Calling on the Toshiba TG01 is an interesting experience, especially if you don't have a Bluetooth headset. Call quality is good, although the main thing you have to deal with is the fact you've got a huge block of mobile phone pressed to the side of your head, which feels very strange.
The sound is decent enough, and pairing it up with a Bluetooth headset is pretty easy. However, callers sometimes found it hard to hear what we were saying on occasion, although not noticeably so compared to other mobile phones. It was just a little unexpected considering the length of the Toshiba TG01, although it was better than the likes of the iPhone 3GS.
Talking of which, the network reception wasn't the greatest on the TG01 either, although again it wasn't that much of a problem. It seemed to struggle to find 3G connectivity, easily defaulting to GPRS too frequently, but is still once again better than the iPhone (at least in the UK) which seems to sometimes be allergic to high speed connectivity.
Calling up the keypad is easy, as you simply need to press the on-screen call button (although once again you're thrown into Windows Mobile 6.1, with a small and hard to grab drag bar to scroll through the quick contact list).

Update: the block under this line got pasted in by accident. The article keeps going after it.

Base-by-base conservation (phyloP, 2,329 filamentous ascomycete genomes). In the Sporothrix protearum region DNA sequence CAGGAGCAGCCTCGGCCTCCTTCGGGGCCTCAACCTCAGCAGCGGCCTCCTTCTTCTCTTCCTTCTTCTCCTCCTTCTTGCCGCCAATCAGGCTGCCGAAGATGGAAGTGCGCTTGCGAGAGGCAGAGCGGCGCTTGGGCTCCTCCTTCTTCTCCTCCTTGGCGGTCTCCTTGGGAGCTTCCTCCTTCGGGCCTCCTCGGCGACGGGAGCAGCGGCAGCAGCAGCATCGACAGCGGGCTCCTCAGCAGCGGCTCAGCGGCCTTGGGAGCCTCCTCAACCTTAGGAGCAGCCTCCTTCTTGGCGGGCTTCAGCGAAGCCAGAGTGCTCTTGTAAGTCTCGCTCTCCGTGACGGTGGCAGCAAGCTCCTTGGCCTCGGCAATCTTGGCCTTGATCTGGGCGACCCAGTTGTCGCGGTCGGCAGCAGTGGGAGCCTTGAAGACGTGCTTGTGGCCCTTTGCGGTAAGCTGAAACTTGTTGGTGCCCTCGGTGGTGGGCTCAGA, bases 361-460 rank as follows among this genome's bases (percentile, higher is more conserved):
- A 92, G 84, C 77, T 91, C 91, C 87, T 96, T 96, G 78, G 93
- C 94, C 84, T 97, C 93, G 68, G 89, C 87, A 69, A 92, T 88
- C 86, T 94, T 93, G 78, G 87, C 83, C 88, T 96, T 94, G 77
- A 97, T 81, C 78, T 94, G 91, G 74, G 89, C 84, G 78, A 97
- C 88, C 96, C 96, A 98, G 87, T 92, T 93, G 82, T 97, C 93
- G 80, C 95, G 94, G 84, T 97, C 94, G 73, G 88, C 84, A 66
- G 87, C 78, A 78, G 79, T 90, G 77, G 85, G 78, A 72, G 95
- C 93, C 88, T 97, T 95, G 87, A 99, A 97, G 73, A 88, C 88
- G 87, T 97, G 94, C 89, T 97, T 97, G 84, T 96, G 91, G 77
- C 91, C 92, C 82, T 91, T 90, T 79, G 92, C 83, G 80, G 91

Hiding the keypad brings up the contact list, although you'll probably find it easier to use this section should you go through the contacts icon on the homescreen, where the whole list can be accessed through letter groups so you can hop down the list with greater ease.
However, once again the names are small and Windows Mobile 6.1-ified, with simple options (call or text) available having highlighted a name. When adding a contact there's also the standard editing tools available, such as assigning a picture or a ringtone and a whole host of data fields (we particularly liked the ability to add a Government ID to a contact – crucial).
One cool thing about Windows Mobile contact list is the integration with Google Maps, or more specifically, Latitude. Once installed on the device, there's an option to Locate in Google Maps, so if you want to quickly find your friend, it'll fire up the map software.
EXPANDABLE STORAGE: The Toshiba TG01 has a microSD slot above the battery
The problem with the Windows Mobile interface for interacting with contacts is the fact it's so sparse. Where other phones provide a similar range of contact functionality, the whole thing is presented in a much nicer way, with a much easier way of scrolling through (for instance on the iPhone even though the letters are small you can hit the right area of the list, and the touch response is nice an accurate).
It's not to say the TG01 necessarily fails in providing easy access to contacts, it just doesn't excel and leaves you feeling rather flat.
There's also no forward facing camera (we assume this is because the slim frame is the priority) which we're not sure is really a bad thing. Not only does the iPhone 3GS not have such a feature